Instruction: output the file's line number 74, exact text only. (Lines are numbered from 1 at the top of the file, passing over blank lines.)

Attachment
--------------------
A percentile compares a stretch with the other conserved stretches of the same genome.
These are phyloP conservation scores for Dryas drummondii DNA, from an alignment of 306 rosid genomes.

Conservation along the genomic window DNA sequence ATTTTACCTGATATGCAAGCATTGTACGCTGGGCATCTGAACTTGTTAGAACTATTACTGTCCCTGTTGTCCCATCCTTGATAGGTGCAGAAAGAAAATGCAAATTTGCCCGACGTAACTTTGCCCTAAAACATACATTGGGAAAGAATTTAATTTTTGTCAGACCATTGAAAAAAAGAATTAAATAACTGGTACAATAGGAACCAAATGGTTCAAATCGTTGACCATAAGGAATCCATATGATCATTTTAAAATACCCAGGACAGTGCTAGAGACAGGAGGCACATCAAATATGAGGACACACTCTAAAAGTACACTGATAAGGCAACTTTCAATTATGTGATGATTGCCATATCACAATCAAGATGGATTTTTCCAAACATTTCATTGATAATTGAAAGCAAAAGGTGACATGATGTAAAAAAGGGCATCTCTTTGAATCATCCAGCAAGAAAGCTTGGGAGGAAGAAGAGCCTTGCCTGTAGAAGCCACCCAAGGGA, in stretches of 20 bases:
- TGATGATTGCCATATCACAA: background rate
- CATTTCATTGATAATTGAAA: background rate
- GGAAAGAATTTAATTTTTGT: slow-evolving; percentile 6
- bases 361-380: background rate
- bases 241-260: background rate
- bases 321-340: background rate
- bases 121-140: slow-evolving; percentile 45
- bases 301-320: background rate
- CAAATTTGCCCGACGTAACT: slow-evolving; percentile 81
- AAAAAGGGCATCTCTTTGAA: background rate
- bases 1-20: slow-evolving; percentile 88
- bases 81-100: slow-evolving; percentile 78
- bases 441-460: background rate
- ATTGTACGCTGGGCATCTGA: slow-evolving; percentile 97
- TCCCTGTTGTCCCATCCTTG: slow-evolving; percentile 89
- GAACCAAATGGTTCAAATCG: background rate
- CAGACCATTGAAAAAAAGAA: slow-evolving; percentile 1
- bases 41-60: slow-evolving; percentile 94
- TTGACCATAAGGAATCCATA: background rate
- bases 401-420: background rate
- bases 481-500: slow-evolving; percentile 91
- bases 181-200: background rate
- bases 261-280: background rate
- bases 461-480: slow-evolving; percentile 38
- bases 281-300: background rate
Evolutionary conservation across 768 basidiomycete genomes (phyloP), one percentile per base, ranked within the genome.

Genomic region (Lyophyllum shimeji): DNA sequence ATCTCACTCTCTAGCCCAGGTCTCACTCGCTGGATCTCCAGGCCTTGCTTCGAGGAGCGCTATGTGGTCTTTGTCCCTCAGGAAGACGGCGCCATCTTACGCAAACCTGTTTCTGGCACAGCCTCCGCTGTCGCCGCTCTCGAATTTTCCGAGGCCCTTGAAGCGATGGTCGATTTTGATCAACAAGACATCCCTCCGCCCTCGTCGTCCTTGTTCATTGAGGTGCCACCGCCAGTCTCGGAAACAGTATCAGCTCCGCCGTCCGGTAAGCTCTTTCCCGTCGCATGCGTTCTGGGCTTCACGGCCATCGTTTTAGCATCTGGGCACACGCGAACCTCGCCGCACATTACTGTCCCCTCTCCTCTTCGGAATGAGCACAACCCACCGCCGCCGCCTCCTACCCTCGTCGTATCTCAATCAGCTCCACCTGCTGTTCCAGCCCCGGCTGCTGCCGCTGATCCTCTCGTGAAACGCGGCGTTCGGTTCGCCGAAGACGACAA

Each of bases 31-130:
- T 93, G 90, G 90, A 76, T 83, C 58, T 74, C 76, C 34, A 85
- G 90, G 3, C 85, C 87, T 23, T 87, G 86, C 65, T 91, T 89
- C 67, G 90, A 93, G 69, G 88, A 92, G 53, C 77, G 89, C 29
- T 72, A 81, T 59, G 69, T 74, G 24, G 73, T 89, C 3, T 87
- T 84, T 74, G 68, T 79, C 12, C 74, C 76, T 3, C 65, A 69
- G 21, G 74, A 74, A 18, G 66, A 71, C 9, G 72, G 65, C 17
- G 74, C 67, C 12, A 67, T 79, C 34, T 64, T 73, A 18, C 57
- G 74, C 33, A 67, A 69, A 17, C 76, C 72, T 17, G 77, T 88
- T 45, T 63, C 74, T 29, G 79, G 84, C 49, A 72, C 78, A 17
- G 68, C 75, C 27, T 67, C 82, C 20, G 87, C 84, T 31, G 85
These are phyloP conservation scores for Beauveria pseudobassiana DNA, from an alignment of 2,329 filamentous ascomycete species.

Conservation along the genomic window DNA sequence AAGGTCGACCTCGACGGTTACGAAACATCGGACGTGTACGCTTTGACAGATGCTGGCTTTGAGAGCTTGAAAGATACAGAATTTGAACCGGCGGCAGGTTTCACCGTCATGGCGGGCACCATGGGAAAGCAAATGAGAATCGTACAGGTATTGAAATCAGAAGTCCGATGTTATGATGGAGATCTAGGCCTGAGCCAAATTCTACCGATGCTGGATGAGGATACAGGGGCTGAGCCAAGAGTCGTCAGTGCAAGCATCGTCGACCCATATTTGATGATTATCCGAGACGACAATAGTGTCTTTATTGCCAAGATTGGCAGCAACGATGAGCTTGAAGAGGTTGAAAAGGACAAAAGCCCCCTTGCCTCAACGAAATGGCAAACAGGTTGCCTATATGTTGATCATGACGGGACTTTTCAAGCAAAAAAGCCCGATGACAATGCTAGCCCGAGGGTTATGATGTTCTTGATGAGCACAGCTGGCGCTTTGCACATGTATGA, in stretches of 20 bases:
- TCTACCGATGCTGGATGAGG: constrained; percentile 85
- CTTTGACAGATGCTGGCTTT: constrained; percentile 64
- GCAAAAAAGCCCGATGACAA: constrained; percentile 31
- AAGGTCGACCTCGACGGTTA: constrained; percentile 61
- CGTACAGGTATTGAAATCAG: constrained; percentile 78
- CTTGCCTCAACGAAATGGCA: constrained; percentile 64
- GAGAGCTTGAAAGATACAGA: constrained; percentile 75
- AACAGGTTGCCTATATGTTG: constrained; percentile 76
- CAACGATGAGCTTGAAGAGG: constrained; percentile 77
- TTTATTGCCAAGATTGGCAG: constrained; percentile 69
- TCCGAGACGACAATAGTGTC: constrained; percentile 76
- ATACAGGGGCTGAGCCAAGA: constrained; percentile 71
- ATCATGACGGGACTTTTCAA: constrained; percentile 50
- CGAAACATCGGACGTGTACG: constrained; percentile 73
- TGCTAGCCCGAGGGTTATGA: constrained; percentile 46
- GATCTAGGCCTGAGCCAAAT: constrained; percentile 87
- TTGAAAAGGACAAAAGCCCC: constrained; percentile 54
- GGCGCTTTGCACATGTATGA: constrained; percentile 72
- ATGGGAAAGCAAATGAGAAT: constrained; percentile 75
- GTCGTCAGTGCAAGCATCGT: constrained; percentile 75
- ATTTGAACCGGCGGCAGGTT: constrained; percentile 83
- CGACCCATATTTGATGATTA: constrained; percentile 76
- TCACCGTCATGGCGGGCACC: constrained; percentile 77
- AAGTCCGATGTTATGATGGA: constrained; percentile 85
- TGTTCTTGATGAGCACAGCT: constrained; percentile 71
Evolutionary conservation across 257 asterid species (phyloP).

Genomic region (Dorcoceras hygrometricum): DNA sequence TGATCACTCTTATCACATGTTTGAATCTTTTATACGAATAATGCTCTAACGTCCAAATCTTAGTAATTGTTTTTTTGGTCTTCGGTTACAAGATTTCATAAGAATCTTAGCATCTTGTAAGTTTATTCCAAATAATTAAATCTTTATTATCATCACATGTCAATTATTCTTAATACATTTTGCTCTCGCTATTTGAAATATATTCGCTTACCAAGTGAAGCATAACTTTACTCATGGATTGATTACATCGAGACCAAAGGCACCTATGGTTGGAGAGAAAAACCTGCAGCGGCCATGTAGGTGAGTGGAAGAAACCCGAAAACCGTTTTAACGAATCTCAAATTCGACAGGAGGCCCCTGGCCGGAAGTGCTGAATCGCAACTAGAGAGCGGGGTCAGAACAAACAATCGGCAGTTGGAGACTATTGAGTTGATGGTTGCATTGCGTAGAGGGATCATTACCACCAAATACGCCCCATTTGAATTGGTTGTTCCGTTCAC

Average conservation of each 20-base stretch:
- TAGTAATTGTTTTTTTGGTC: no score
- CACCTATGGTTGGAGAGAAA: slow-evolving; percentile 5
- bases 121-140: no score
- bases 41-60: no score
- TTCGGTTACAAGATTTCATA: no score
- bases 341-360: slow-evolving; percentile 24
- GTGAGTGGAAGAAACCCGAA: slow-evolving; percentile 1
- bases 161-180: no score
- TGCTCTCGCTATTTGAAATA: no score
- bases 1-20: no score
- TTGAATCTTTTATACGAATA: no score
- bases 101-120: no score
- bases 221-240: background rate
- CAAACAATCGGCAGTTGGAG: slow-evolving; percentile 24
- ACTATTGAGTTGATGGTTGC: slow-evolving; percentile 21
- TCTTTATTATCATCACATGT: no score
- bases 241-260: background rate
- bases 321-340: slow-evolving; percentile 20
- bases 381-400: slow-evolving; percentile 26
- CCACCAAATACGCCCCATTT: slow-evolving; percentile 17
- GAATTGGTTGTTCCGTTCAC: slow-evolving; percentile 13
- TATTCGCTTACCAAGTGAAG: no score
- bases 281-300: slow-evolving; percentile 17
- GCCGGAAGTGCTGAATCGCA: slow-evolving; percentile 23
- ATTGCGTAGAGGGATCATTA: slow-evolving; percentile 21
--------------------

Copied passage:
- bases 121-140: no score